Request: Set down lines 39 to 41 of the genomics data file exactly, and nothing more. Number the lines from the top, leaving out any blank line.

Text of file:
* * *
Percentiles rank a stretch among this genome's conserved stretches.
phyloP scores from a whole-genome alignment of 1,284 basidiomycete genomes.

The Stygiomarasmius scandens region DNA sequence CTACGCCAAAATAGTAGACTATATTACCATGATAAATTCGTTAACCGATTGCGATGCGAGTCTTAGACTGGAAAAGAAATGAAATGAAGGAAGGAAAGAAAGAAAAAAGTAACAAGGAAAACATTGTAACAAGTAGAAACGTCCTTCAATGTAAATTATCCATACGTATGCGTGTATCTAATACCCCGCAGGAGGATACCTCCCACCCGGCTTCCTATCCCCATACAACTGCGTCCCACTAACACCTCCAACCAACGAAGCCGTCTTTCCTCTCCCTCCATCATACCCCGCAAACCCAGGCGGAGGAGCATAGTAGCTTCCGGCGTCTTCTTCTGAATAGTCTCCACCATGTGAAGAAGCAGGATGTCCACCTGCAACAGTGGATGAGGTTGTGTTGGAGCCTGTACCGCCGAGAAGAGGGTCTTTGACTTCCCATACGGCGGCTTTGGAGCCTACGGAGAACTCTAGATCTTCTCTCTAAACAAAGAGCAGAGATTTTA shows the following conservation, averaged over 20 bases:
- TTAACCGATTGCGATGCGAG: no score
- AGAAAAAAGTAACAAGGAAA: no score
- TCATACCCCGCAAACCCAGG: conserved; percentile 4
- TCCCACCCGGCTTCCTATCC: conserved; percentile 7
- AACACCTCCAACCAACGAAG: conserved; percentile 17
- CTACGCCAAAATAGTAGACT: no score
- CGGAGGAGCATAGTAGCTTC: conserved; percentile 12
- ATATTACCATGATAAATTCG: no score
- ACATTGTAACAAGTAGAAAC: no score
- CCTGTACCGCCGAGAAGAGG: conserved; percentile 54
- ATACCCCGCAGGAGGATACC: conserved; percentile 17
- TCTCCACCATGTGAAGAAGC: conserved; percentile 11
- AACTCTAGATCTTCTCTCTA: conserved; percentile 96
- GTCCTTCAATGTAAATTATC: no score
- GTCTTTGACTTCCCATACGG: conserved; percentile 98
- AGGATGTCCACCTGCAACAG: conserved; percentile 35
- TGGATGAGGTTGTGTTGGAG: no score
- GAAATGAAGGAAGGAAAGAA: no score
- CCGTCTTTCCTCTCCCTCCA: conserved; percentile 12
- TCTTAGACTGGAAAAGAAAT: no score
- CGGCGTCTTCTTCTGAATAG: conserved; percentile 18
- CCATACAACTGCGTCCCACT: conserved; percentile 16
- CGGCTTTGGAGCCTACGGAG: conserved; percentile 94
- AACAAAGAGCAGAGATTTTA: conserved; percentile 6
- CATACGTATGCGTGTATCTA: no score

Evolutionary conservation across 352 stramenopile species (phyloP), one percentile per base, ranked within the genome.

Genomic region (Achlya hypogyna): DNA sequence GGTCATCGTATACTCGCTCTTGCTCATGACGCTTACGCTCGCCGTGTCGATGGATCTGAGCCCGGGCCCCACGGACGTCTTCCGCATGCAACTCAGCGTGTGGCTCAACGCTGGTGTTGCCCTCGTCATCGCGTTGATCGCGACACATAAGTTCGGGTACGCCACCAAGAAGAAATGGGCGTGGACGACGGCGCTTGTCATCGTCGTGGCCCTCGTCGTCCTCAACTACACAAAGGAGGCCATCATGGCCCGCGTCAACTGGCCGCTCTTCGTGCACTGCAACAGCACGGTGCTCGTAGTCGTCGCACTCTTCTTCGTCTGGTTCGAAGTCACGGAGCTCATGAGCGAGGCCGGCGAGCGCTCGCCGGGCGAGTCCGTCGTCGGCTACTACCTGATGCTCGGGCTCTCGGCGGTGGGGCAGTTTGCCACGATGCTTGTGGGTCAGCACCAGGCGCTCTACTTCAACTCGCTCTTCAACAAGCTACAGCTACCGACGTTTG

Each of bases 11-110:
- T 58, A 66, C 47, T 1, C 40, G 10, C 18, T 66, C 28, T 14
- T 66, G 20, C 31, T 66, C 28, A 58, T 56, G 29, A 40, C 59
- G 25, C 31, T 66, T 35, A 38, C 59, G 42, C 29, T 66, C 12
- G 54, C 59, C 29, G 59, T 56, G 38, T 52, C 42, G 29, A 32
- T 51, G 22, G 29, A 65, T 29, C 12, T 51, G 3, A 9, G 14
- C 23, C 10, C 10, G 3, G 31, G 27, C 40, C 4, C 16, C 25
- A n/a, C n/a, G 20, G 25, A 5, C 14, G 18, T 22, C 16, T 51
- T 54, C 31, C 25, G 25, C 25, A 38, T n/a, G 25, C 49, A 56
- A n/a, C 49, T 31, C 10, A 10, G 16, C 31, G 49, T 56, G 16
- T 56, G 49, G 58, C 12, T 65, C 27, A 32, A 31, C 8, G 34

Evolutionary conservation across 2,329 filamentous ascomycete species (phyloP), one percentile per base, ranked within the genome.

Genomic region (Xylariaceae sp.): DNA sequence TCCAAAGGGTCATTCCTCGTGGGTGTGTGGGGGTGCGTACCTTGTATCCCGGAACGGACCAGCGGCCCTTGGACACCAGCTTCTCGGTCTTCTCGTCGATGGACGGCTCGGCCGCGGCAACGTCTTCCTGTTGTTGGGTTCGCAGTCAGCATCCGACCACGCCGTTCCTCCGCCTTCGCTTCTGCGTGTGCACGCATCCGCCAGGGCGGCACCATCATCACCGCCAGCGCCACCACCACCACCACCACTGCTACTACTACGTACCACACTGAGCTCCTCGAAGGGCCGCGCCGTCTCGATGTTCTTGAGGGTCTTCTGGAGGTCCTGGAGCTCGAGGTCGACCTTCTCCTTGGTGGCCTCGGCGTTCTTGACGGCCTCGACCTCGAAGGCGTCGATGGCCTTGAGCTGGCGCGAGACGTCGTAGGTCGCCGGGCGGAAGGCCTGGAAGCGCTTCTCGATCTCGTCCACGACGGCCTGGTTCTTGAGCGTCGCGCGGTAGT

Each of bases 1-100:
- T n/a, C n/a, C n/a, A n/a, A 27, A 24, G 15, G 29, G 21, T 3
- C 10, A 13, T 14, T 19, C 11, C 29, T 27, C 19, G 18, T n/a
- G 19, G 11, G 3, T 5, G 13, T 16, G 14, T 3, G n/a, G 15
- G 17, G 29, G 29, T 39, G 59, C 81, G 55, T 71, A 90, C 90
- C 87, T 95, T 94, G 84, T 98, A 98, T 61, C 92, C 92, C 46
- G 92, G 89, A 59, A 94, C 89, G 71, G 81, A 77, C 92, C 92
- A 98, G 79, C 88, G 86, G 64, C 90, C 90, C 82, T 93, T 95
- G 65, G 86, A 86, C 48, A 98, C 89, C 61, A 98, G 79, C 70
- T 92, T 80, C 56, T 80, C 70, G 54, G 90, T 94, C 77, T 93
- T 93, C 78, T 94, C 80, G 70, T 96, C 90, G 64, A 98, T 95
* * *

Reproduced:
- T 54, C 31, C 25, G 25, C 25, A 38, T n/a, G 25, C 49, A 56
- A n/a, C 49, T 31, C 10, A 10, G 16, C 31, G 49, T 56, G 16
- T 56, G 49, G 58, C 12, T 65, C 27, A 32, A 31, C 8, G 34